• Treavor Dodsworth

#131 - Traditional IRA vs. Roth IRA


Traditional IRA vs. Roth IRA

Over the rest of my wife and I’s lifetime, we are expected to pay $2,508,660 in taxes between federal/state/local income taxes and Social Security/Medicare taxes. Now, that is based on an insane number of assumptions and I don’t have everything inputted (like the Indiana tax credit for 529 contributions or the Indiana tax credit for Scholarship Granting Organizations) but regardless it’s safe to assume our lifetime tax bill won’t be a small number. One way to manage this number is choosing where to prioritize your savings for the future.


The difference between a Traditional IRA and Roth IRA has nothing to do with the actual performance of the account. You could put the same amount of money into both accounts and after ten years the account balances could be exactly the same. The primary difference is how it impacts your taxes - particularly taxes paid over your lifetime.


Traditional IRA - Generally take a tax deduction today (if you are eligible) and include the entire account (contribution and earnings) in income for income tax in the future.


Roth IRA - Generally no tax deduction today and exclude the entire account (contribution and earnings) from tax in the future.


There are exceptions obviously to these general rules - Qualifying Charitable Distributions, not waiting to the right age, non-deductible IRA contributions, etc.


When choosing pre-tax contributions or Roth contributions, don't only look at the impact today but also the lifetime impact on taxes and after-tax net assets. While sometimes it does make sense to take the tax deduction today, that is far from a guarantee. Sometimes it is better to pay the tax today to avoid tax later.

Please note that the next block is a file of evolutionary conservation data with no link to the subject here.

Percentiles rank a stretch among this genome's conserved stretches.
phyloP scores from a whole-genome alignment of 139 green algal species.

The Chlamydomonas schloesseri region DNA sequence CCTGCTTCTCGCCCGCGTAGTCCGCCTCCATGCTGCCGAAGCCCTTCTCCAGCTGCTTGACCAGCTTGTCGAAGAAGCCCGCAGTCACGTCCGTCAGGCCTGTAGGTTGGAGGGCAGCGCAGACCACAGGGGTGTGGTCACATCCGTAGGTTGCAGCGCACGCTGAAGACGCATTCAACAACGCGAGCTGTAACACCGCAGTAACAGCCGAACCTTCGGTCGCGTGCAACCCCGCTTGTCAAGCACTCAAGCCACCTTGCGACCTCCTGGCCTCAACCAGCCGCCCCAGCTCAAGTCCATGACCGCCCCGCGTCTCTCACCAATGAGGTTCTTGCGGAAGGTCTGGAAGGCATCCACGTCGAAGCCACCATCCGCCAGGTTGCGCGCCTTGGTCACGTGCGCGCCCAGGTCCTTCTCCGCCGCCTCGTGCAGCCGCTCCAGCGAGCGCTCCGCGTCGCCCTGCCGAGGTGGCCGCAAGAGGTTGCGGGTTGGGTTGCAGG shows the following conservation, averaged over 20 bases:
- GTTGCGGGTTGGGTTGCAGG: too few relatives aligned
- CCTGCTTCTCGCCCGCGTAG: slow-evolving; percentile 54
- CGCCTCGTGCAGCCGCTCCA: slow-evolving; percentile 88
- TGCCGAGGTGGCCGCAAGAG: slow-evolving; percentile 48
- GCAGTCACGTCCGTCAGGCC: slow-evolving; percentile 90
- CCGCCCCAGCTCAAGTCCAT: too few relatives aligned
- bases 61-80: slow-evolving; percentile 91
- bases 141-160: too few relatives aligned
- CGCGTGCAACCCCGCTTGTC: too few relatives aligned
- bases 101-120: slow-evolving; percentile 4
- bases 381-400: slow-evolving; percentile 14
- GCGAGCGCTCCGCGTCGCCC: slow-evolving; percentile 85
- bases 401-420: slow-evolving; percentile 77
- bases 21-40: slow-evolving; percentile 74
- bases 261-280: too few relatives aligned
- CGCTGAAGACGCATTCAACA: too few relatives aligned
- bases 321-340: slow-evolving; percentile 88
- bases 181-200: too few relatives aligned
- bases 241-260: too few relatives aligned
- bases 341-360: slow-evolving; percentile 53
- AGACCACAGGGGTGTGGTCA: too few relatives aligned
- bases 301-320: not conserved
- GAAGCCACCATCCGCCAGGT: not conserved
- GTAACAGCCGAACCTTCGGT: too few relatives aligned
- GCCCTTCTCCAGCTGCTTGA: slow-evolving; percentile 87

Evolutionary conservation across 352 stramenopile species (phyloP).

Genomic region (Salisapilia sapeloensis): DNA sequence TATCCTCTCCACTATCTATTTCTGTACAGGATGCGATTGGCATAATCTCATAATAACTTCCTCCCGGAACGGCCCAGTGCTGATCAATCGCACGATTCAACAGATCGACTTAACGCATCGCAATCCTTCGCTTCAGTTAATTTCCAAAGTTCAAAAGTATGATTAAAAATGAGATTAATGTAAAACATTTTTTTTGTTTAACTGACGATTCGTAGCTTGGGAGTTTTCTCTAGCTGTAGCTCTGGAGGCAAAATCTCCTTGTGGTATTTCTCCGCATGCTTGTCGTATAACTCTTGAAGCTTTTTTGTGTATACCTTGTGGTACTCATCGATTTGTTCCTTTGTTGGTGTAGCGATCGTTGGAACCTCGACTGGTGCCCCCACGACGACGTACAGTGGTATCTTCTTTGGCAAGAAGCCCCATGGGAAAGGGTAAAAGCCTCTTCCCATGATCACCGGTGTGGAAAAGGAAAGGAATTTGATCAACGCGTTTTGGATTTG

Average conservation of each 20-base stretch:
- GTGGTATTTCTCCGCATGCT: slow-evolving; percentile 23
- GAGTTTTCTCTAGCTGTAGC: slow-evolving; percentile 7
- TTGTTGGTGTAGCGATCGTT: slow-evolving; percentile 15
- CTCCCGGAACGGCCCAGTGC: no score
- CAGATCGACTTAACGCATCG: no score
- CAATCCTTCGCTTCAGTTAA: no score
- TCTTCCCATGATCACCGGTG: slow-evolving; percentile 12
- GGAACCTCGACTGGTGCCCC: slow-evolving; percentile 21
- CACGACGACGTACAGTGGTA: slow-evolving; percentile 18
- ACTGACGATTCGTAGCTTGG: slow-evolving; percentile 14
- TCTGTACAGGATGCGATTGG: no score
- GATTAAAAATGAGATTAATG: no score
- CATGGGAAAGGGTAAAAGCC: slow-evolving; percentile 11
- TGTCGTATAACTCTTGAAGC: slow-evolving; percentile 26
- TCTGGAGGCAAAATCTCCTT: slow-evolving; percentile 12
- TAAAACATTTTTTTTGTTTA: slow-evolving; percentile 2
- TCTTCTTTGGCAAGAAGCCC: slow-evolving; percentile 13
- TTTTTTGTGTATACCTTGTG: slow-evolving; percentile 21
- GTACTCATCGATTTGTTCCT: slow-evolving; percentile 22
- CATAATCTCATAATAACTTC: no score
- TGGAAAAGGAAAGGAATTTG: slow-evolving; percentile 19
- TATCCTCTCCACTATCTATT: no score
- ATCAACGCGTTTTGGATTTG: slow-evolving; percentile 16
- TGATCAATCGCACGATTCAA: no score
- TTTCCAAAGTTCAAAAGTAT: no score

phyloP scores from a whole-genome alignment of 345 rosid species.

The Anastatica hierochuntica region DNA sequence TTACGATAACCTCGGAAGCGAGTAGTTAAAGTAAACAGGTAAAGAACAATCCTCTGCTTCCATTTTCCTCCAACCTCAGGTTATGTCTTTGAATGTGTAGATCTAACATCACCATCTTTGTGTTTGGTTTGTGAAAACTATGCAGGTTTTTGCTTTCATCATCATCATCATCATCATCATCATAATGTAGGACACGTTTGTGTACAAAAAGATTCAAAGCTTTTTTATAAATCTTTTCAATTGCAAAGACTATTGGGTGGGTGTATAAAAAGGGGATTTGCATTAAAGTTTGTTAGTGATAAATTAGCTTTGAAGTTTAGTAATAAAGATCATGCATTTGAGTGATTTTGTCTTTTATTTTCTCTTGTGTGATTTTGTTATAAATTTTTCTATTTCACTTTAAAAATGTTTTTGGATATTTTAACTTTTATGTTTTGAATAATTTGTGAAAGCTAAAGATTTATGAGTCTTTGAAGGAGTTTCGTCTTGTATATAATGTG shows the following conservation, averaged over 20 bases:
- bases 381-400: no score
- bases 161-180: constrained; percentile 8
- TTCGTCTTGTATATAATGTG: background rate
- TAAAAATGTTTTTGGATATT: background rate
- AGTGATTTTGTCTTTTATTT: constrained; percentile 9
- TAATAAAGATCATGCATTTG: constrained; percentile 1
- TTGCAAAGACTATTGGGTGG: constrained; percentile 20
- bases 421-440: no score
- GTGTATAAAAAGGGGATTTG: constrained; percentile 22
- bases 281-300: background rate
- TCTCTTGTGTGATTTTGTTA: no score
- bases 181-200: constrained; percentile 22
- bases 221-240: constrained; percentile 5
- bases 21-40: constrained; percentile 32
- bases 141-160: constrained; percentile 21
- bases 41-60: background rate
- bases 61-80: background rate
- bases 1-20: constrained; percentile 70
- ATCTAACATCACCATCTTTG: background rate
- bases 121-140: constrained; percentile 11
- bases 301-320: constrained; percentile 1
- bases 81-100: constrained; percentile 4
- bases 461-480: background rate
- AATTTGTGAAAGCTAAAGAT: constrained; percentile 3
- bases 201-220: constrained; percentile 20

Another consideration that should not be overlooked is what you actually do with the tax savings if you make a tax-deductible contribution. If you use it to increase your standard of living as opposed to investing it, that would change the overall impact on after-tax net assets between Traditional IRA vs. Roth IRA.


Note - If you are a client and are just curious what that remaining lifetime total tax number is for you, let me know.

 

Interesting Article(s) or Video(s)

A Wealth of Common Sense - How to Prepare for a Recession

  • Great perspective from Ben Carlson about not preparing for “The” recession but instead making choices that keep you prepared for a recession (macro or micro).

 

Thank you for reading!

Thanks! Message sent.

All written content on this website is for information purposes only. Opinions expressed herein are solely those of Sycomore Financial, unless otherwise specifically cited.  Material presented is believed to be from reliable sources and no representations are made by our firm as to another parties’ informational accuracy or completeness. The owner of this website takes great care to thoroughly research the information provided to ensure that it is accurate and current. Nonetheless, the content on this website is not intended to provide tax, legal, accounting, financial, or professional advice, and readers are advised to seek out qualified professionals that provide advice on these issues. All information or ideas provided should be discussed in detail with an advisor, accountant, legal counsel, and/or other pertinent professionals prior to implementation. In addition, the owner cannot guarantee that the information on this website has not been outdated or otherwise rendered incorrect by subsequent new research, legislation, or other changes in law or binding guidance. Neither Sycomore Financial or it's owner shall have any liability or responsibility to any individual or entity with respect to losses or damages caused or alleged to be caused, directly or indirectly, by the information contained on this website. In addition, any advice, articles, or commentary included on this website do not constitute a tax opinion and are not intended or written to be used, nor can they be used, by any taxpayer for the purpose of avoiding penalties that may be imposed on the taxpayer. Any mention of an investment product or solution is not a recommendation to buy or sell. ETFs that are mentioned may not accurately reflect the market segment mentioned. Past performance is not a guarantee of future results. Any mention of rates or return should not be seen as a guarantee those rates or return will be received.